I once met a fellow mandolin player busking in a London tube station. Having my mandolin with me (I was rarely seen without it in those days), I stopped to play some tunes with him. But, every time a new crowd of people walked by, no matter what tune we were in the middle of, he would break off and launch into The Lark In The Morning - how infuriating is that? I have nothing against the Lark In The Morning - it’s a fun tune to play - but what about all the other tunes? I suppose, to be fair, it was his busking time, so he was entitled to do things his way. But I couldn’t operate that way myself - I ‘d be sectioned before the day was out.

Re: favorite dinky bouncy repetetive tunes to get ITM-naive passersby stamping their feet?

Dingle Regatta ( with choreography ).

Re: favorite dinky bouncy repetetive tunes to get ITM-naive passersby stamping their feet?

Since the question is more "what tunes will the passersby like" rather than "what tunes do I like" I have to say that over the years our little trad group has noticed that Lark In The Morning gets more attention than any other tune.

Instrumentation is important too. One time a friend and I busked a weekend. He had octave mandolin and bodhran, I had uilleann pipes, bellows-blown Scottish smallpipes, wood flute, and various whistles.

We tried all the various combinations of instruments and we discovered that, by far, we got the most attention (and the most money) when our duet was Scottish smallpipes and bodhran.

For some incomprehensible reason the public was fascinated by the bellows on the Scottish smallpipes but not the bellows on the uilleann pipes! Whenever I played the SSPs people would stop and stare and point out the bellows to each other and even mimick the arm action… but none of this with the uilleann pipes, though in fact I used the same set of bellows for both pipes.

Re: favorite dinky bouncy repetetive tunes to get ITM-naive passersby stamping their feet?

The Scottish Small Pipes are the ones that point upwards and outwards right? Maybe that’s why?

Re: favorite dinky bouncy repetetive tunes to get ITM-naive passersby stamping their feet?

Fr. O’Flynn a la Billy Pigg.

Re: favorite dinky bouncy repetetive tunes to get ITM-naive passersby stamping their feet?

@Richard D Cook:

Ah, it’s like this (I suspect):

The Scottish smallpipes sounds - even to a non-muso punter - like a baby Highland bagpipe. A proper bagpipe, in fact. Therefore it is a real bagpipe. It can play Amazing Grace and Mull Of Kintyre fairly like a real bagpipe.

The uilleann pipes can also play Amazing Grace and The Mull Of Kintyre. It’s just that these sound like a flock of mallard in the throes of mating combined with the alarming gurgles of plumbing about to explode. The instrument looks like plumbing that *has* exploded. These factors do not persuade the punter that he is listening to a real bagpipe, or indeed a real anything he can recognise. He avoids eye contact and walks on, shoving the disconcerting apparition to the bottom of his psyche. ;-)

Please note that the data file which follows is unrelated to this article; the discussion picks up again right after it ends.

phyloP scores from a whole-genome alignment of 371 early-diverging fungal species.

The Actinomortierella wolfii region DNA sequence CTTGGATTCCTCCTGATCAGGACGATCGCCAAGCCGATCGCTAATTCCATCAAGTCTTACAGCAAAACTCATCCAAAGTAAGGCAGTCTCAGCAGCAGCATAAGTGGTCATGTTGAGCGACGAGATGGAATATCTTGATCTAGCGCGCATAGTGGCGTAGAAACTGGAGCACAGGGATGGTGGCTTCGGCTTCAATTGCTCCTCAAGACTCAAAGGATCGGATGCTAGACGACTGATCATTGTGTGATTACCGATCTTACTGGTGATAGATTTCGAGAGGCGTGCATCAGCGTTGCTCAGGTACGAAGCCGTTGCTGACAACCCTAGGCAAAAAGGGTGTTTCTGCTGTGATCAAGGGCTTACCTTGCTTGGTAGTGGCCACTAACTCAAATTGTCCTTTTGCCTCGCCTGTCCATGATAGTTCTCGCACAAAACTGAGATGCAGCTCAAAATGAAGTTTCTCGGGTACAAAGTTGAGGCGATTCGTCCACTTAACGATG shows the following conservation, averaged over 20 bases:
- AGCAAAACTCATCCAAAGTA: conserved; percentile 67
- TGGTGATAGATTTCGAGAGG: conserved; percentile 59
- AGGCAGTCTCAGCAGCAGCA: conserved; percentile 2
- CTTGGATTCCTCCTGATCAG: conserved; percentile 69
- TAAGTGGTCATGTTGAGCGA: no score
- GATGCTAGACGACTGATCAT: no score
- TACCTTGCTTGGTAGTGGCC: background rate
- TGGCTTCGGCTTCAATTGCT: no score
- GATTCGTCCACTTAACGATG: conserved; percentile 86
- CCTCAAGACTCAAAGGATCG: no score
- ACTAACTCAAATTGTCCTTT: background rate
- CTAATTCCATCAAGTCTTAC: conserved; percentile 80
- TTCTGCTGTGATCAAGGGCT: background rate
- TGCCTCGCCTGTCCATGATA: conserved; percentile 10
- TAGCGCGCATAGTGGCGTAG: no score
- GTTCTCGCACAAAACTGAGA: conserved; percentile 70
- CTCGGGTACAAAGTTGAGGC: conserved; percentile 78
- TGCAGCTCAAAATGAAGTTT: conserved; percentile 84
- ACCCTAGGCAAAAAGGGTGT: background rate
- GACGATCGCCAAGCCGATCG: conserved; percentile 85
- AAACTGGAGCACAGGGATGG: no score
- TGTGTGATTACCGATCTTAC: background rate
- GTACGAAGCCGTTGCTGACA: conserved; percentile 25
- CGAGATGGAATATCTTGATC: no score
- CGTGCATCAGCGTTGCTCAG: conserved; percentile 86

Re: favorite dinky bouncy repetetive tunes to get ITM-naive passersby stamping their feet?

@Richard re small v uilleann — — did you have the straps tied around your arm? I can’t of other musicians whose performance involves being bound with leather. Though to be fair, both are worthy of a stare: the first uilleann pipe experience I remember was from a distance, and the impression was twenty pipes reaching ten feet to the side, straight out of HG Wells.

@nicholas and morgan re mummies and kiddies and placards
— — I think we’re on to something. Maybe "$3 for silence, $5 for one of these Angry Birds toys, $20 to tell the guy you’re with he ought to appreciate what he has."

@yhaal dude we’re talkin california.

Working on my Quebecois seated clogging, but that won’t be ready by the 17th. A friend’s been wanting me to learn unicycle, and who wouldn’t pay money for a wheeled fiddler? Wouldn’t be alone: 1,270,000 google results for "unicycle fiddle."

Back on topic: one the first results has a guy playing Tobin’s.

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Re: favorite dinky bouncy repetetive tunes to get ITM-naive passersby stamping their feet?

I always thought the Scottish small pipes sounded like midi files.

*ducks and runs for cover*

Re: favorite dinky bouncy repetetive tunes to get ITM-naive passersby stamping their feet?

"When busking, engaging the listeners with conversation between tunes"

In London this is liable to get your busking licence revoked…